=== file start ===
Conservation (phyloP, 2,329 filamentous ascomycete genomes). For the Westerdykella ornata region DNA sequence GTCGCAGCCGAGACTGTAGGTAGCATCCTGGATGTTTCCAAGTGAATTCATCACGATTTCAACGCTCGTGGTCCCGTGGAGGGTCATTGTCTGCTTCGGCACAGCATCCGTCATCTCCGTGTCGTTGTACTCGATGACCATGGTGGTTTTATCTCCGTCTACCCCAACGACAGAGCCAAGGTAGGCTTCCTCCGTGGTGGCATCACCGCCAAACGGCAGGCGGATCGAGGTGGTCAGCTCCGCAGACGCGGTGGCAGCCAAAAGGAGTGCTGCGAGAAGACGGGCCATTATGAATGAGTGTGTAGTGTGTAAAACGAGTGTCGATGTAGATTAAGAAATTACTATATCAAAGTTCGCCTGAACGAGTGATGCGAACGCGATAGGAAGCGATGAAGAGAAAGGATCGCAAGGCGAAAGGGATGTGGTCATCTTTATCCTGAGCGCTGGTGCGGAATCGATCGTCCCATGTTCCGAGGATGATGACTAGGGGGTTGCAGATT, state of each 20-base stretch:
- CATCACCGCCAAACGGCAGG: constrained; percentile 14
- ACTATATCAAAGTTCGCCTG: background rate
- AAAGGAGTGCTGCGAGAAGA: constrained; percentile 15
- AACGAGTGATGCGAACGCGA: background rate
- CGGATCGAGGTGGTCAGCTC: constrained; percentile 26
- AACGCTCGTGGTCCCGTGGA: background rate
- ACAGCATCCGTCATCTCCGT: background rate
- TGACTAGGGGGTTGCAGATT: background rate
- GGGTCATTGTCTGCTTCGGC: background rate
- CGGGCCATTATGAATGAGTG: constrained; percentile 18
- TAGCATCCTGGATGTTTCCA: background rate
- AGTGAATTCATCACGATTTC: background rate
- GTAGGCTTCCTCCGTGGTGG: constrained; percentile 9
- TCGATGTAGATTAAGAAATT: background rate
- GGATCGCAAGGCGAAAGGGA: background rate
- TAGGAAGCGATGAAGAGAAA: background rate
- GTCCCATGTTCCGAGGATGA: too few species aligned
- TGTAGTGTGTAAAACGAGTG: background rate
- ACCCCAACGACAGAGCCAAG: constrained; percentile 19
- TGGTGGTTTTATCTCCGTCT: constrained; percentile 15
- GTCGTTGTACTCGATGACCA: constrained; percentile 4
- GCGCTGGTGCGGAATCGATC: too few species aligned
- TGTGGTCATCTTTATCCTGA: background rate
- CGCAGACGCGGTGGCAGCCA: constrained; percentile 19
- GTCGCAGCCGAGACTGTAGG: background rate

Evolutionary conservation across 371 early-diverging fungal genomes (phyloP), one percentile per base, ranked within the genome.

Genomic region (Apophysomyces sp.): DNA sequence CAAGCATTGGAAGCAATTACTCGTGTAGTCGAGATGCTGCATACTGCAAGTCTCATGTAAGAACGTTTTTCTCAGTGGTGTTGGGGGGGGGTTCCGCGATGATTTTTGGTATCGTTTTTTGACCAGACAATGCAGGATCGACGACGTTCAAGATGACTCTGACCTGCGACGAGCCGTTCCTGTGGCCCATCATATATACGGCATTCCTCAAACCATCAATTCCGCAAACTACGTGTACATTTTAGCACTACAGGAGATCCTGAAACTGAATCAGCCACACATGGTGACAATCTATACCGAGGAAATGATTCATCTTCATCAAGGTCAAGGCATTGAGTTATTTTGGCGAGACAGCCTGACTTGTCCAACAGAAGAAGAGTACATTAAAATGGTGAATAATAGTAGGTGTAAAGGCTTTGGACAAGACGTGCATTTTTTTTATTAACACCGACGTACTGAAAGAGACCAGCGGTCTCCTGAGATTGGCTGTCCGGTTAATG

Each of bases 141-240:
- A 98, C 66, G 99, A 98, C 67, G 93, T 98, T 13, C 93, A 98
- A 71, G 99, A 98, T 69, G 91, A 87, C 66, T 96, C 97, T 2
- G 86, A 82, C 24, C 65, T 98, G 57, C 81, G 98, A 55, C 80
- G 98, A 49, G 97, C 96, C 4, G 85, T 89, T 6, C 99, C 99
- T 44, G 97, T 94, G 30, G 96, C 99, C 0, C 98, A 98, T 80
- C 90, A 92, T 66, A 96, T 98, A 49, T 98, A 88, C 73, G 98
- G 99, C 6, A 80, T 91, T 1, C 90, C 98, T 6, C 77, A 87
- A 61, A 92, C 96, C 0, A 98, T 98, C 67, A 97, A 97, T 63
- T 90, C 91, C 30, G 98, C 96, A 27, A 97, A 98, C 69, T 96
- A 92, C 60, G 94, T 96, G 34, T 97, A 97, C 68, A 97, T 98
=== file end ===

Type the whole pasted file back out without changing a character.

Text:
Conservation (phyloP, 2,329 filamentous ascomycete genomes). For the Westerdykella ornata region DNA sequence GTCGCAGCCGAGACTGTAGGTAGCATCCTGGATGTTTCCAAGTGAATTCATCACGATTTCAACGCTCGTGGTCCCGTGGAGGGTCATTGTCTGCTTCGGCACAGCATCCGTCATCTCCGTGTCGTTGTACTCGATGACCATGGTGGTTTTATCTCCGTCTACCCCAACGACAGAGCCAAGGTAGGCTTCCTCCGTGGTGGCATCACCGCCAAACGGCAGGCGGATCGAGGTGGTCAGCTCCGCAGACGCGGTGGCAGCCAAAAGGAGTGCTGCGAGAAGACGGGCCATTATGAATGAGTGTGTAGTGTGTAAAACGAGTGTCGATGTAGATTAAGAAATTACTATATCAAAGTTCGCCTGAACGAGTGATGCGAACGCGATAGGAAGCGATGAAGAGAAAGGATCGCAAGGCGAAAGGGATGTGGTCATCTTTATCCTGAGCGCTGGTGCGGAATCGATCGTCCCATGTTCCGAGGATGATGACTAGGGGGTTGCAGATT, state of each 20-base stretch:
- CATCACCGCCAAACGGCAGG: constrained; percentile 14
- ACTATATCAAAGTTCGCCTG: background rate
- AAAGGAGTGCTGCGAGAAGA: constrained; percentile 15
- AACGAGTGATGCGAACGCGA: background rate
- CGGATCGAGGTGGTCAGCTC: constrained; percentile 26
- AACGCTCGTGGTCCCGTGGA: background rate
- ACAGCATCCGTCATCTCCGT: background rate
- TGACTAGGGGGTTGCAGATT: background rate
- GGGTCATTGTCTGCTTCGGC: background rate
- CGGGCCATTATGAATGAGTG: constrained; percentile 18
- TAGCATCCTGGATGTTTCCA: background rate
- AGTGAATTCATCACGATTTC: background rate
- GTAGGCTTCCTCCGTGGTGG: constrained; percentile 9
- TCGATGTAGATTAAGAAATT: background rate
- GGATCGCAAGGCGAAAGGGA: background rate
- TAGGAAGCGATGAAGAGAAA: background rate
- GTCCCATGTTCCGAGGATGA: too few species aligned
- TGTAGTGTGTAAAACGAGTG: background rate
- ACCCCAACGACAGAGCCAAG: constrained; percentile 19
- TGGTGGTTTTATCTCCGTCT: constrained; percentile 15
- GTCGTTGTACTCGATGACCA: constrained; percentile 4
- GCGCTGGTGCGGAATCGATC: too few species aligned
- TGTGGTCATCTTTATCCTGA: background rate
- CGCAGACGCGGTGGCAGCCA: constrained; percentile 19
- GTCGCAGCCGAGACTGTAGG: background rate

Evolutionary conservation across 371 early-diverging fungal genomes (phyloP), one percentile per base, ranked within the genome.

Genomic region (Apophysomyces sp.): DNA sequence CAAGCATTGGAAGCAATTACTCGTGTAGTCGAGATGCTGCATACTGCAAGTCTCATGTAAGAACGTTTTTCTCAGTGGTGTTGGGGGGGGGTTCCGCGATGATTTTTGGTATCGTTTTTTGACCAGACAATGCAGGATCGACGACGTTCAAGATGACTCTGACCTGCGACGAGCCGTTCCTGTGGCCCATCATATATACGGCATTCCTCAAACCATCAATTCCGCAAACTACGTGTACATTTTAGCACTACAGGAGATCCTGAAACTGAATCAGCCACACATGGTGACAATCTATACCGAGGAAATGATTCATCTTCATCAAGGTCAAGGCATTGAGTTATTTTGGCGAGACAGCCTGACTTGTCCAACAGAAGAAGAGTACATTAAAATGGTGAATAATAGTAGGTGTAAAGGCTTTGGACAAGACGTGCATTTTTTTTATTAACACCGACGTACTGAAAGAGACCAGCGGTCTCCTGAGATTGGCTGTCCGGTTAATG

Each of bases 141-240:
- A 98, C 66, G 99, A 98, C 67, G 93, T 98, T 13, C 93, A 98
- A 71, G 99, A 98, T 69, G 91, A 87, C 66, T 96, C 97, T 2
- G 86, A 82, C 24, C 65, T 98, G 57, C 81, G 98, A 55, C 80
- G 98, A 49, G 97, C 96, C 4, G 85, T 89, T 6, C 99, C 99
- T 44, G 97, T 94, G 30, G 96, C 99, C 0, C 98, A 98, T 80
- C 90, A 92, T 66, A 96, T 98, A 49, T 98, A 88, C 73, G 98
- G 99, C 6, A 80, T 91, T 1, C 90, C 98, T 6, C 77, A 87
- A 61, A 92, C 96, C 0, A 98, T 98, C 67, A 97, A 97, T 63
- T 90, C 91, C 30, G 98, C 96, A 27, A 97, A 98, C 69, T 96
- A 92, C 60, G 94, T 96, G 34, T 97, A 97, C 68, A 97, T 98